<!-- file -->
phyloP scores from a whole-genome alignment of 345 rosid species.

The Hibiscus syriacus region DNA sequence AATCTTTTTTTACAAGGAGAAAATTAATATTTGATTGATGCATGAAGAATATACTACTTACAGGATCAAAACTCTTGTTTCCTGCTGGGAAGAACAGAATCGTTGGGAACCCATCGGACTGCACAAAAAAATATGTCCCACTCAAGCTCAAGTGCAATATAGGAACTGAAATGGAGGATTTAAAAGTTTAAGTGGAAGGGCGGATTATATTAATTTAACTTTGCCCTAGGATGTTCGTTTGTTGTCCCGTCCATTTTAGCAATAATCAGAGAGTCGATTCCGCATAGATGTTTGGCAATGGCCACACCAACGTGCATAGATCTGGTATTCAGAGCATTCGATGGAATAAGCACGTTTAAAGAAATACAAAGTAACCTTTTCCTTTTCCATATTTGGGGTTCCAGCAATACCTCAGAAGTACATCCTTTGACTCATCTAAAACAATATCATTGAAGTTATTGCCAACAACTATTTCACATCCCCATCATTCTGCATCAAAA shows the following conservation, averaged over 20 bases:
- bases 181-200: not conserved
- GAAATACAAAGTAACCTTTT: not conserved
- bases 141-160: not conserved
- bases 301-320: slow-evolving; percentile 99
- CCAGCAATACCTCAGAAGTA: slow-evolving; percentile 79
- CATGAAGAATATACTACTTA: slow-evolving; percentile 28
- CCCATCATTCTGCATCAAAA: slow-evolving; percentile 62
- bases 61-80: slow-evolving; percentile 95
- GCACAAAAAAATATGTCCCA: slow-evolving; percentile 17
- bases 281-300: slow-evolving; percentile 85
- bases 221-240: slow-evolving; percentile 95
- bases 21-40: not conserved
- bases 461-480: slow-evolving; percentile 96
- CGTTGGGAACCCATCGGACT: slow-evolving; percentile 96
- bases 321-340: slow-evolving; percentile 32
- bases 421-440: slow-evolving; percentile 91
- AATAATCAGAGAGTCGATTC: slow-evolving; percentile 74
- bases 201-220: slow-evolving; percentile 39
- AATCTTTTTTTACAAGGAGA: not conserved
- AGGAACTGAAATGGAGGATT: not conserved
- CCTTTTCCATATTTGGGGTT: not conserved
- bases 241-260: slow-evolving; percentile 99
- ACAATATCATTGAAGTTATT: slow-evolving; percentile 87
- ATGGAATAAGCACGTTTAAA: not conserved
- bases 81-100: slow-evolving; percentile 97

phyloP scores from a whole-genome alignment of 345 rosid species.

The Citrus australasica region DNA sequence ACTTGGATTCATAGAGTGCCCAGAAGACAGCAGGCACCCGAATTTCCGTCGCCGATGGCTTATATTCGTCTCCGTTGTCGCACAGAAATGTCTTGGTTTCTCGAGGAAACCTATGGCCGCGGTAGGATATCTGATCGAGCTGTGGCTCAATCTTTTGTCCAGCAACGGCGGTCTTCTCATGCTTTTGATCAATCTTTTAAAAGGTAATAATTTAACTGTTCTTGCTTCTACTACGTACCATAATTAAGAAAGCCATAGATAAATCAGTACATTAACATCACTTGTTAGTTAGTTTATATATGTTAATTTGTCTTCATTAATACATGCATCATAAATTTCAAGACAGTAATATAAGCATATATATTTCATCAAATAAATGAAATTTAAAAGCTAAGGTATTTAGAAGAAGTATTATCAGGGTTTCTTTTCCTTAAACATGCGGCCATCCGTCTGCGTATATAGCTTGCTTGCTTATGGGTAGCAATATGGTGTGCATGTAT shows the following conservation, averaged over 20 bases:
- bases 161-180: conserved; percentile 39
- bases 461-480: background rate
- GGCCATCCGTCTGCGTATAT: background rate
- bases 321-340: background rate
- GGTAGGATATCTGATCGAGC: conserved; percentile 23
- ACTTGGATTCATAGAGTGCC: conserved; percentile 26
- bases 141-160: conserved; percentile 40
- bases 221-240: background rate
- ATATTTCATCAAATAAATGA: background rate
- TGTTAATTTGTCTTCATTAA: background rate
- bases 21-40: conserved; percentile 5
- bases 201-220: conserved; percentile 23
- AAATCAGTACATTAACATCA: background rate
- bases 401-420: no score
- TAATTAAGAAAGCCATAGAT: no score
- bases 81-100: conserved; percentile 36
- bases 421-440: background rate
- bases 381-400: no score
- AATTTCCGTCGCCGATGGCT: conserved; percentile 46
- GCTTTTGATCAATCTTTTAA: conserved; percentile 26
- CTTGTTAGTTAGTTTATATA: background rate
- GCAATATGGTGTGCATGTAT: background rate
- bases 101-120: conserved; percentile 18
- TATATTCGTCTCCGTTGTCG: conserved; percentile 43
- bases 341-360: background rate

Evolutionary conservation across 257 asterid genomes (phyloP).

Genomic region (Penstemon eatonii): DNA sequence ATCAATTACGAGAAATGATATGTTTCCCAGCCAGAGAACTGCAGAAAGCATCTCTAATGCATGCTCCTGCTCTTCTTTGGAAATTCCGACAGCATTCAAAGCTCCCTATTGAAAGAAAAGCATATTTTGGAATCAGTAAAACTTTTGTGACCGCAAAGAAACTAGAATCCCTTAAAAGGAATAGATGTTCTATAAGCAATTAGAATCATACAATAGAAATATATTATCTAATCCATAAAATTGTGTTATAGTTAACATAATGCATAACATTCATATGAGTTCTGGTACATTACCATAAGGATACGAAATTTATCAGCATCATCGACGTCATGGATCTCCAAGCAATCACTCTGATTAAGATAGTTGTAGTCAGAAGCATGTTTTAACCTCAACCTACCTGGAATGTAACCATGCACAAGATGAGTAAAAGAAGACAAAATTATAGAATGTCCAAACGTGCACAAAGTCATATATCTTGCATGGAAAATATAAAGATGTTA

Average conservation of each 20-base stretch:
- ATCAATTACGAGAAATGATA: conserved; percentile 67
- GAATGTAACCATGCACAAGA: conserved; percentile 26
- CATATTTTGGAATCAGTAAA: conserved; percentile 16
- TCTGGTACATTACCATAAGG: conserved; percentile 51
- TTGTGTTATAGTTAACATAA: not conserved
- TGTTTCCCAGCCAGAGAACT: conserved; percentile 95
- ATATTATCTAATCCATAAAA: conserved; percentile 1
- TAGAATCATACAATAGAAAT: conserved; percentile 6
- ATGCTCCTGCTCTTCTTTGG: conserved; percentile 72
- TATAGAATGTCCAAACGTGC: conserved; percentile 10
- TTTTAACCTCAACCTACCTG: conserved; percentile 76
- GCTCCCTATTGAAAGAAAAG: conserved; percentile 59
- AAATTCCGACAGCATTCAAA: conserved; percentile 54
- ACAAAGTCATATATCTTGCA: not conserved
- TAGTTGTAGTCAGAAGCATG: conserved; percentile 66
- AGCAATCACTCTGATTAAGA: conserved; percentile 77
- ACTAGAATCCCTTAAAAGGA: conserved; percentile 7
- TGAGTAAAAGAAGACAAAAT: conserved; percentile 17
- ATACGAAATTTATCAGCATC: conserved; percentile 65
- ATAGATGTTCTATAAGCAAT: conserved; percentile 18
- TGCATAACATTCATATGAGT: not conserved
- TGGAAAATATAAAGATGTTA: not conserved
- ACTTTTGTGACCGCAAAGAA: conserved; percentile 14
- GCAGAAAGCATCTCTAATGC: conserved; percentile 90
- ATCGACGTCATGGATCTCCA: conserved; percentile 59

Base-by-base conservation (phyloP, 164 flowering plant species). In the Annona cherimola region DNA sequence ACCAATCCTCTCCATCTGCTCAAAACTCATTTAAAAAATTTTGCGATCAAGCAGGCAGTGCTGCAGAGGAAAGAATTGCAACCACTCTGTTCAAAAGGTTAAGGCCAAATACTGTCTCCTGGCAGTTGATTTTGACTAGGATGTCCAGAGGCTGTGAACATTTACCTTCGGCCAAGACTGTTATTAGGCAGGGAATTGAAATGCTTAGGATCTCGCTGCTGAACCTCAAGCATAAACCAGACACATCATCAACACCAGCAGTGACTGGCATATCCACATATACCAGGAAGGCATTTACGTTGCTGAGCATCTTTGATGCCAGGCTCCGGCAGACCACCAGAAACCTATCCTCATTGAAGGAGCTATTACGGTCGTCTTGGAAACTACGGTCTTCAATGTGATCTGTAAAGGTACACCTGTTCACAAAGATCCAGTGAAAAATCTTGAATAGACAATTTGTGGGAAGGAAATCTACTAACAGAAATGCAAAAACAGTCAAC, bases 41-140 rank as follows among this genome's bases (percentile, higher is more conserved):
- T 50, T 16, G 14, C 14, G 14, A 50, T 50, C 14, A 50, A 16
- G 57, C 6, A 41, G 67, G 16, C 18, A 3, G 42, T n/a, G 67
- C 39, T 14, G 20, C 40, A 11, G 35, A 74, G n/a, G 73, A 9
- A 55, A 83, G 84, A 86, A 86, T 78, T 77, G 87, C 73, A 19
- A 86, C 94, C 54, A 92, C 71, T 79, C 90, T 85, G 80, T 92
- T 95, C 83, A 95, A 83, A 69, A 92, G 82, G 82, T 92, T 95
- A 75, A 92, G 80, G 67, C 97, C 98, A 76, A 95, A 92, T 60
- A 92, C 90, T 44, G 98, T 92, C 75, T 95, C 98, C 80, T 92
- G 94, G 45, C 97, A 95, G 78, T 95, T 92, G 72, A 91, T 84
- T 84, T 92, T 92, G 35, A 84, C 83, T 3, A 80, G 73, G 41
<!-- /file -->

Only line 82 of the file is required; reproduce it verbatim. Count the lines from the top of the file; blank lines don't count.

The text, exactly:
- ATCGACGTCATGGATCTCCA: conserved; percentile 59